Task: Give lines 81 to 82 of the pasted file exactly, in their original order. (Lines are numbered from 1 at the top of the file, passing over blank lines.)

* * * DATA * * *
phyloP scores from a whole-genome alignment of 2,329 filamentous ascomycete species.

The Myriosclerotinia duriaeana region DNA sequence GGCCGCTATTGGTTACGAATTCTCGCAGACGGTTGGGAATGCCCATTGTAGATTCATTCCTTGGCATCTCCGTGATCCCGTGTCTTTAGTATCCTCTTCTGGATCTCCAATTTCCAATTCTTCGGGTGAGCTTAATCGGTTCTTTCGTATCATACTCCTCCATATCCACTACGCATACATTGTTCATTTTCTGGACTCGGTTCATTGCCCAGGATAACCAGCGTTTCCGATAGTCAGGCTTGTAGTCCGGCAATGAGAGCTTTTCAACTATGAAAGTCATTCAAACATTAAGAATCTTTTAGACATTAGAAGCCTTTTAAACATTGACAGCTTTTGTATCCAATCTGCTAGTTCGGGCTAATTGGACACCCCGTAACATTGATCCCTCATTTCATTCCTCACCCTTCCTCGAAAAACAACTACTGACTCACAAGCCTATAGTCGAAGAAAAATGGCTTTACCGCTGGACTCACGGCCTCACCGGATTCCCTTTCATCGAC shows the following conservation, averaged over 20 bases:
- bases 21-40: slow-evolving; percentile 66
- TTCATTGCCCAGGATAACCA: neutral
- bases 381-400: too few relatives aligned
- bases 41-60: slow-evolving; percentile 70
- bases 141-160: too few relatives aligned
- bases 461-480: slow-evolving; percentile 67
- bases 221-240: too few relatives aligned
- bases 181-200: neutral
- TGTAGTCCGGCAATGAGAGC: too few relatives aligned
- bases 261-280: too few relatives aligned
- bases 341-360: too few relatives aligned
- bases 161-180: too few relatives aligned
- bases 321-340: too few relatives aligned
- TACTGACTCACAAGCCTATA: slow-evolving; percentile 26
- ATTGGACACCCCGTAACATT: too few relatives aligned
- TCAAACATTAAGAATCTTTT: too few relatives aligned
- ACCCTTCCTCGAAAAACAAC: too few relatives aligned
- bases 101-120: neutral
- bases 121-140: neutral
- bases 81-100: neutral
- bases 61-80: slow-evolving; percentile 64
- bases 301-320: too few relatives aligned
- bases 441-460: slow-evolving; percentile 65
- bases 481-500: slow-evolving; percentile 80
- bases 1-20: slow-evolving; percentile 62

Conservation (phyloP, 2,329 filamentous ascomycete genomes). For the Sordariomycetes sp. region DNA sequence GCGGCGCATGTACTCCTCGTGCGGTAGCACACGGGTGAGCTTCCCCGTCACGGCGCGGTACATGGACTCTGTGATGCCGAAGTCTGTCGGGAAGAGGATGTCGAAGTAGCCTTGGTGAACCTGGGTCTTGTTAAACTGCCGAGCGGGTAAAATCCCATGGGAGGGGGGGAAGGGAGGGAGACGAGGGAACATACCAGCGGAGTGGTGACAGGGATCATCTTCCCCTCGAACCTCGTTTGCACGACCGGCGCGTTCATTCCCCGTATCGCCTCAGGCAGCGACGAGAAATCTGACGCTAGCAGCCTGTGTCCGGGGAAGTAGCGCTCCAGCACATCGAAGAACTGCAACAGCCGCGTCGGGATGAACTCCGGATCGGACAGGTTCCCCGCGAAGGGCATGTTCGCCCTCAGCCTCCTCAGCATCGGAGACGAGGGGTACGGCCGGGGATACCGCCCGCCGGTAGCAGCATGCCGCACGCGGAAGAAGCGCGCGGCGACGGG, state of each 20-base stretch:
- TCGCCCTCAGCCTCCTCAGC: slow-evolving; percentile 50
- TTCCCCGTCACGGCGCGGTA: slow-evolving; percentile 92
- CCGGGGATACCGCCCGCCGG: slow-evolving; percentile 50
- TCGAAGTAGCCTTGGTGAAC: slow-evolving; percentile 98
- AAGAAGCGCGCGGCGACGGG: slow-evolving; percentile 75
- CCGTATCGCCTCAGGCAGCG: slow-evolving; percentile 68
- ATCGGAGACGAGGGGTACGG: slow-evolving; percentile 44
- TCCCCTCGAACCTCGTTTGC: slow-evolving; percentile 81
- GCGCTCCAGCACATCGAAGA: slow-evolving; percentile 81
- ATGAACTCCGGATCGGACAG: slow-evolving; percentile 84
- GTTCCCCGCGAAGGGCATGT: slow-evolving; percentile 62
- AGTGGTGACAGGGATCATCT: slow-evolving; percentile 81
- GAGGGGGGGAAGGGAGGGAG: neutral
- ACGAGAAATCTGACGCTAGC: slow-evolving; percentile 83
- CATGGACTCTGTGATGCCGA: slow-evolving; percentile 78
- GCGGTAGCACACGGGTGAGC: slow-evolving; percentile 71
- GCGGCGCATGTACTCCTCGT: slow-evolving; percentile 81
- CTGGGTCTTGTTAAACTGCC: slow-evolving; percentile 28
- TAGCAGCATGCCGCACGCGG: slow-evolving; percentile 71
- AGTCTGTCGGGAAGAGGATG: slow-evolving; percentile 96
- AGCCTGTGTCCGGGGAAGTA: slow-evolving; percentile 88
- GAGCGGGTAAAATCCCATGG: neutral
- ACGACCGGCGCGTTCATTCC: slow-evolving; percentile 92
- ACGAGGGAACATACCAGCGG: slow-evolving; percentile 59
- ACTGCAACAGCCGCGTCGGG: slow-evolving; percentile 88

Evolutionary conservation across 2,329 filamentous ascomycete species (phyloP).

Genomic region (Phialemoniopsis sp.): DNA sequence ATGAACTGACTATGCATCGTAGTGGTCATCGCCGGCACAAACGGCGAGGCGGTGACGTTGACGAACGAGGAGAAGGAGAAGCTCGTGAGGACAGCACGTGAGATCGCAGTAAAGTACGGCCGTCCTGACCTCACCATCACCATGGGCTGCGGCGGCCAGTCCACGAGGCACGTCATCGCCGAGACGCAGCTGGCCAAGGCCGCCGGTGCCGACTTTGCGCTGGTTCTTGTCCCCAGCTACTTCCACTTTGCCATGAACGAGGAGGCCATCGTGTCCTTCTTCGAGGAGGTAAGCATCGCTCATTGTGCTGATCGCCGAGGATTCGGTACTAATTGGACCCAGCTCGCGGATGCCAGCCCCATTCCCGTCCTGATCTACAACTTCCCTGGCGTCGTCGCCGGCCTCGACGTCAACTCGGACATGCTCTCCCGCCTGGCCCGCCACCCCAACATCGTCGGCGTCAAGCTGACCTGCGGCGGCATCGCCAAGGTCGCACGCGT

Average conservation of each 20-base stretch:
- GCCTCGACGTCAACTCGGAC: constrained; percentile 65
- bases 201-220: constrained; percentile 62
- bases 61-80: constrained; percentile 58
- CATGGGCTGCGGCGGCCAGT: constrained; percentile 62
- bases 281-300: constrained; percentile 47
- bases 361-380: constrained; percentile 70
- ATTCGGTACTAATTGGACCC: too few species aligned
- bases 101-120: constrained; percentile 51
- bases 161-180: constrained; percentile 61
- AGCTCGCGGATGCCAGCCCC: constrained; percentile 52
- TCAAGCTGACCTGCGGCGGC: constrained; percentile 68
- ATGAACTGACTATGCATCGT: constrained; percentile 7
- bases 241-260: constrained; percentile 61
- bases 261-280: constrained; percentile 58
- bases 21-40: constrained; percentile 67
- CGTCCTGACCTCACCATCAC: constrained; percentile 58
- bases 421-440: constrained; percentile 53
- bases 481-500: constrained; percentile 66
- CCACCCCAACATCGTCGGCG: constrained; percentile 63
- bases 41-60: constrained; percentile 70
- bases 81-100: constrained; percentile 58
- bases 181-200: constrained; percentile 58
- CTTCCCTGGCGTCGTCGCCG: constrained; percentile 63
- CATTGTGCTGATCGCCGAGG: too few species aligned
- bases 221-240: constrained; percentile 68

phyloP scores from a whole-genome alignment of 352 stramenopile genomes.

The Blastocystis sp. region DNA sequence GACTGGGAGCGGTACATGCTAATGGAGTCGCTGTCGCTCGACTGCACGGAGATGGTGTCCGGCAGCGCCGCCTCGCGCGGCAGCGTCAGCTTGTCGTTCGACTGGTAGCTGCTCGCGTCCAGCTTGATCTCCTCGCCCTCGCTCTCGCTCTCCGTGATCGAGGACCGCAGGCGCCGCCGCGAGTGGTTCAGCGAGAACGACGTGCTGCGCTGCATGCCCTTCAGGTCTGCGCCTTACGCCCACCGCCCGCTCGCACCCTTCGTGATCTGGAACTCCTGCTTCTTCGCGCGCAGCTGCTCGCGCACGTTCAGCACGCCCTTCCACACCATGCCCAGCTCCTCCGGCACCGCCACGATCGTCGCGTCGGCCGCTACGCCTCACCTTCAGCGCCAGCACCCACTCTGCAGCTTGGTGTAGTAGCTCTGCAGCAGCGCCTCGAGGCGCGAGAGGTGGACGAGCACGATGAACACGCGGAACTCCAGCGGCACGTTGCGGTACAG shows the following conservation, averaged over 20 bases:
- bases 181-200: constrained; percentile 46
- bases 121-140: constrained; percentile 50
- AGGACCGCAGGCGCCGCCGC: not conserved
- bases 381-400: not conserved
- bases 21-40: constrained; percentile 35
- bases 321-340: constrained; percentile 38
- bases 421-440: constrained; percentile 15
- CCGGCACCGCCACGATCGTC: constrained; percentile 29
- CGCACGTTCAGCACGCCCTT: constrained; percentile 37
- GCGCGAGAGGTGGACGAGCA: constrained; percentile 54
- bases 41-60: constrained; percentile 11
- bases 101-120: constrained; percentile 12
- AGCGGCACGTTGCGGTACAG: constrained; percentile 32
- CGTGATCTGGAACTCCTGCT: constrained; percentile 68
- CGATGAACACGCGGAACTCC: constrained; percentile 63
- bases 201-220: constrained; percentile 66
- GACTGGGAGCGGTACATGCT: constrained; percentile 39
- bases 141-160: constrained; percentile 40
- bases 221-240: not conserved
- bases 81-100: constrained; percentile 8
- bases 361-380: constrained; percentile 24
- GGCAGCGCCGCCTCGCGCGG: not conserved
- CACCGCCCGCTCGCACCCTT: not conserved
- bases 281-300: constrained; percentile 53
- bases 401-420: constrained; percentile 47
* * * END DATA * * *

- bases 221-240: constrained; percentile 68

phyloP scores from a whole-genome alignment of 352 stramenopile genomes.